David Puttnam Outlines Priorities for Developing U.K. Film Audiences

Ahead of the Film Policy Review, Puttnam calls for "a really smart digital-age film policy, focused on the varying needs of diverse audiences."

LONDON – David Puttnam, president of the I.K.'s Film Distributors’ Association, on Tuesday called for all those engaged in influencing film policy in the U.K. to address a particular set of priorities in the coming months if the industry is to continue to grow and deliver to audiences.

In a keynote speech to the distribution sector Puttnam said: “If film is to continue to thrive, it is vital that the Film Policy Review and the BFI create a policy blueprint that considers how the demand for film is created in the first place.”

Puttnam’s call to action comes at a timely moment for the film industry as the independent Film Policy Review being undertaken by former Culture Secretary Chris Smith and a panel of industry experts prepares to announce a new policy framework for the U.K. film sector.

During his speech, Puttnam also highlighted the success of two initiatives in stimulating audiences – Orange Wednesdays and National Schools Film Week – both backed by the U.K. theatrical sector. He also announced the creation of a new resource for teachers which will enable film to play a more important role in delivering the primary and secondary school curriculum in 2012.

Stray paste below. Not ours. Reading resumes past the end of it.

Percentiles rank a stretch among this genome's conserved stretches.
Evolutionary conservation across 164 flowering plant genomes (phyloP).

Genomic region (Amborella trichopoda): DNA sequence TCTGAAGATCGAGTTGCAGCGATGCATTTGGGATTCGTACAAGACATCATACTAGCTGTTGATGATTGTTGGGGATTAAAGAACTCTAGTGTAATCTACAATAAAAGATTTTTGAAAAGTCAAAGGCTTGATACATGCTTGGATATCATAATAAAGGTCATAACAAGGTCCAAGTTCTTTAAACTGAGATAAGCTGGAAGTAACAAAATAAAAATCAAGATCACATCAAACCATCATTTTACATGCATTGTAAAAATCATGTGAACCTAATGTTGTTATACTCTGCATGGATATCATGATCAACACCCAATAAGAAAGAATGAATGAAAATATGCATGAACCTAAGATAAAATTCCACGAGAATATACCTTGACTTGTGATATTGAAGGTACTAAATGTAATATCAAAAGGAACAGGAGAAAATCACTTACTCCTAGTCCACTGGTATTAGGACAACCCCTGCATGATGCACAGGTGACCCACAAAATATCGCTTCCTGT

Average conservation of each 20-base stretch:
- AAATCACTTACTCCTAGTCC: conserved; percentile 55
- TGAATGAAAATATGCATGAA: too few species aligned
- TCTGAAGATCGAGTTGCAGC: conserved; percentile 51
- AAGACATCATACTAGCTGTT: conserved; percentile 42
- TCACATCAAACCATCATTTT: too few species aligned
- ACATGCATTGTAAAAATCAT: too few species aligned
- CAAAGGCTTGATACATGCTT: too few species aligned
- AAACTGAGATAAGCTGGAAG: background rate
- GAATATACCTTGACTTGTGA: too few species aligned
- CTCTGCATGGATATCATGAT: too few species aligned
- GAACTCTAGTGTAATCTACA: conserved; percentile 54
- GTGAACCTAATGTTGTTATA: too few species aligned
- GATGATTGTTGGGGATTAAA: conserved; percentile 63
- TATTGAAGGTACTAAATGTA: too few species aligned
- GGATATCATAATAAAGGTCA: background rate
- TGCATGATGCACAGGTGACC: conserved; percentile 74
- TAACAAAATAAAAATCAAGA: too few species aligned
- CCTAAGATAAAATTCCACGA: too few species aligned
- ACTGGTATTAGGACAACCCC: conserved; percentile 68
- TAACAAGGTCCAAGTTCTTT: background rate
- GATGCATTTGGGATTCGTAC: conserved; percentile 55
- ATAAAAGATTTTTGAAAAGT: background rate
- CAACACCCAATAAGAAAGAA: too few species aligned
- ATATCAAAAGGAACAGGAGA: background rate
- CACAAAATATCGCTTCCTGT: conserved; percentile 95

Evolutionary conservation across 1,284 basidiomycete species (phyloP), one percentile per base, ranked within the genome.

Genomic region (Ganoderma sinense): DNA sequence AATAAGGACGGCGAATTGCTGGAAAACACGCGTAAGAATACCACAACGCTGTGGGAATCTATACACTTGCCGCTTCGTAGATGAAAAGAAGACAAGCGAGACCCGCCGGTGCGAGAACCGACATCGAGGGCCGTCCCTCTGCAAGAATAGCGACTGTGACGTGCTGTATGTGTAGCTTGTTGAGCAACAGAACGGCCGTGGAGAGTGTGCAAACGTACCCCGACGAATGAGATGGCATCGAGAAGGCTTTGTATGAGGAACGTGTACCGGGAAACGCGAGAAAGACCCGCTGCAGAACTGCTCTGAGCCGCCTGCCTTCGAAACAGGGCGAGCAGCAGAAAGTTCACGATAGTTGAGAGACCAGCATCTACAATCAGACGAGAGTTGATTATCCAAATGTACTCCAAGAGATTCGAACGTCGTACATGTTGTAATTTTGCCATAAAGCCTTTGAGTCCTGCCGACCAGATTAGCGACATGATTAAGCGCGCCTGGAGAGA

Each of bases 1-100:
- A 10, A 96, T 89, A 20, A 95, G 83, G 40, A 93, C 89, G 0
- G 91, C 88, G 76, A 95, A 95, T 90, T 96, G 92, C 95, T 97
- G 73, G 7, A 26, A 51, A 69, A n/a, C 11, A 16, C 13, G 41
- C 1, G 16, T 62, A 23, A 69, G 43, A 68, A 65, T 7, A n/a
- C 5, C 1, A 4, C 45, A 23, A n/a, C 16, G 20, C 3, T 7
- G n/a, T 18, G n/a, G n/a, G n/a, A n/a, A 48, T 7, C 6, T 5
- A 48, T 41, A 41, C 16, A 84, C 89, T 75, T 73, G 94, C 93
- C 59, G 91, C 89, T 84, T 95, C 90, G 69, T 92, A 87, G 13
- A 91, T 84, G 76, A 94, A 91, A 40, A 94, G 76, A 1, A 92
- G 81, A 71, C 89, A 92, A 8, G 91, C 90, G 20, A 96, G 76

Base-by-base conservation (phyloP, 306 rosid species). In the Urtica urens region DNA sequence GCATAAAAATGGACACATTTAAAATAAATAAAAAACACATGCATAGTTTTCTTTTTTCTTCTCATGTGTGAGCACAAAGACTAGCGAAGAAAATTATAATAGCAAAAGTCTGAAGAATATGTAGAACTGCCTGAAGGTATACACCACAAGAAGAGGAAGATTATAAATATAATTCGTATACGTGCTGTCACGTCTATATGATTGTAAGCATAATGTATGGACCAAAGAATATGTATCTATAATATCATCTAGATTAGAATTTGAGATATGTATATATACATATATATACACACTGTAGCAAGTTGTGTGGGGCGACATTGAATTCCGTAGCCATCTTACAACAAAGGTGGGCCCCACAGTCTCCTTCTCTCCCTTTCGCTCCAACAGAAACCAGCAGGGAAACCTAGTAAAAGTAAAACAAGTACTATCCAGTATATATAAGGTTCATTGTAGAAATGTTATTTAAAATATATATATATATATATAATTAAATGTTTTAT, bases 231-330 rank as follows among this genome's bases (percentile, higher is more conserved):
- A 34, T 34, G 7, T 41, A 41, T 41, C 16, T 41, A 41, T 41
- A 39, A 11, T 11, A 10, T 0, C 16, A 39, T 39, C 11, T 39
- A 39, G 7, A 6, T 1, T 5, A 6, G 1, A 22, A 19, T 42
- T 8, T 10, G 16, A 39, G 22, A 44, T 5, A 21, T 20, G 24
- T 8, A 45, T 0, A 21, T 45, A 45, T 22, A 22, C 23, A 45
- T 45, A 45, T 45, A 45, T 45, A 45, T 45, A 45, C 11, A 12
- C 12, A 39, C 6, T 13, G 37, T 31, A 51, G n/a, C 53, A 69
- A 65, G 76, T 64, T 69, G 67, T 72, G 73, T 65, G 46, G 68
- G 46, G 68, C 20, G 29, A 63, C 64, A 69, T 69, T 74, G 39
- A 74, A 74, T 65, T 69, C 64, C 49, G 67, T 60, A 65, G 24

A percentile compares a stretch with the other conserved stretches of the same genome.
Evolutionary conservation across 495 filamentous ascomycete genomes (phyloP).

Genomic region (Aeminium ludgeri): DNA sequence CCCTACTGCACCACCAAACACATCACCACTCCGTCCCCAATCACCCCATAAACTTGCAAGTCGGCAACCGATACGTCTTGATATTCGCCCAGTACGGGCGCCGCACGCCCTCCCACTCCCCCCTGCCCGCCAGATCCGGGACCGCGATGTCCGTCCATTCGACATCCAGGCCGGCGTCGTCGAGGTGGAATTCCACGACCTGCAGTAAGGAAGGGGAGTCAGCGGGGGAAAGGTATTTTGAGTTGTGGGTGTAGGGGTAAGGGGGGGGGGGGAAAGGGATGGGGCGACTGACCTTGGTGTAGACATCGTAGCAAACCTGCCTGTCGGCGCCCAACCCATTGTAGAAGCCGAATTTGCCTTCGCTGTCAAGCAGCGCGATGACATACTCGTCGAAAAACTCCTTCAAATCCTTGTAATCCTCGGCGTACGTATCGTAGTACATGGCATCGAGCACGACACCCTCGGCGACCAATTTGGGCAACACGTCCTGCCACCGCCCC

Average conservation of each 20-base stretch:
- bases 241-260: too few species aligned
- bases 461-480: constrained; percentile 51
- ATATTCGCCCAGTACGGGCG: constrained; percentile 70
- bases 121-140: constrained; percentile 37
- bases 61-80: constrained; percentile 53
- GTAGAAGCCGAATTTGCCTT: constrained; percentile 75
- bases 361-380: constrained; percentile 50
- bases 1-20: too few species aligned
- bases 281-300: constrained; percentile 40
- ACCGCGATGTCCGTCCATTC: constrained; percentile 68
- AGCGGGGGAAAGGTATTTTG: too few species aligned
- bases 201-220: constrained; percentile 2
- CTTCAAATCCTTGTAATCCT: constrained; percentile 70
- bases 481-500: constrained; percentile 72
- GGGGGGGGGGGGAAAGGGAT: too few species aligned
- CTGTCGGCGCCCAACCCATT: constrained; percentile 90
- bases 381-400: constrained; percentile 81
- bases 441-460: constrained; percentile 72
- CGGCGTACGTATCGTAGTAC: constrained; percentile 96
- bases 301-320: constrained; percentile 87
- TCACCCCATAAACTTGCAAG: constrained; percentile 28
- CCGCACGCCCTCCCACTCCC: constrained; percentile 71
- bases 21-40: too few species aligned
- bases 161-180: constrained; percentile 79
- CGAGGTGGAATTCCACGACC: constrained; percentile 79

On to the challenges facing the film industry, Puttnam continued: “This autumn, the film industry finds itself at a kind of ‘pivot point’. That is to say, a fast-approaching set of milestones and decisions that could shape its destiny for years to come. What’s imperative is that a really smart digital-age film policy, focused on the varying needs of diverse audiences, emerges over the coming months.

“It’s crystal clear that over the next four or five years, as the new policy runs its course, the very nature of our film economy will shift significantly. For U.K. cinema to remain as relevant and vibrant as it is today, the key is to nurture its consumers, taking nothing for granted, never for one moment assuming that content and audiences will somehow connect by accident, luck or osmosis. The key lies in appreciating how that demand is created in the first place.

“There has never been a greater need for professional marketing and distribution. The expertise to position and promote specific content distinctively will remain as essential in digital domains as they’ve been in any other. Skilful and effective distribution, in and of itself, can dramatically add value to a movie. Those core principles remain intact whatever the form of delivery.”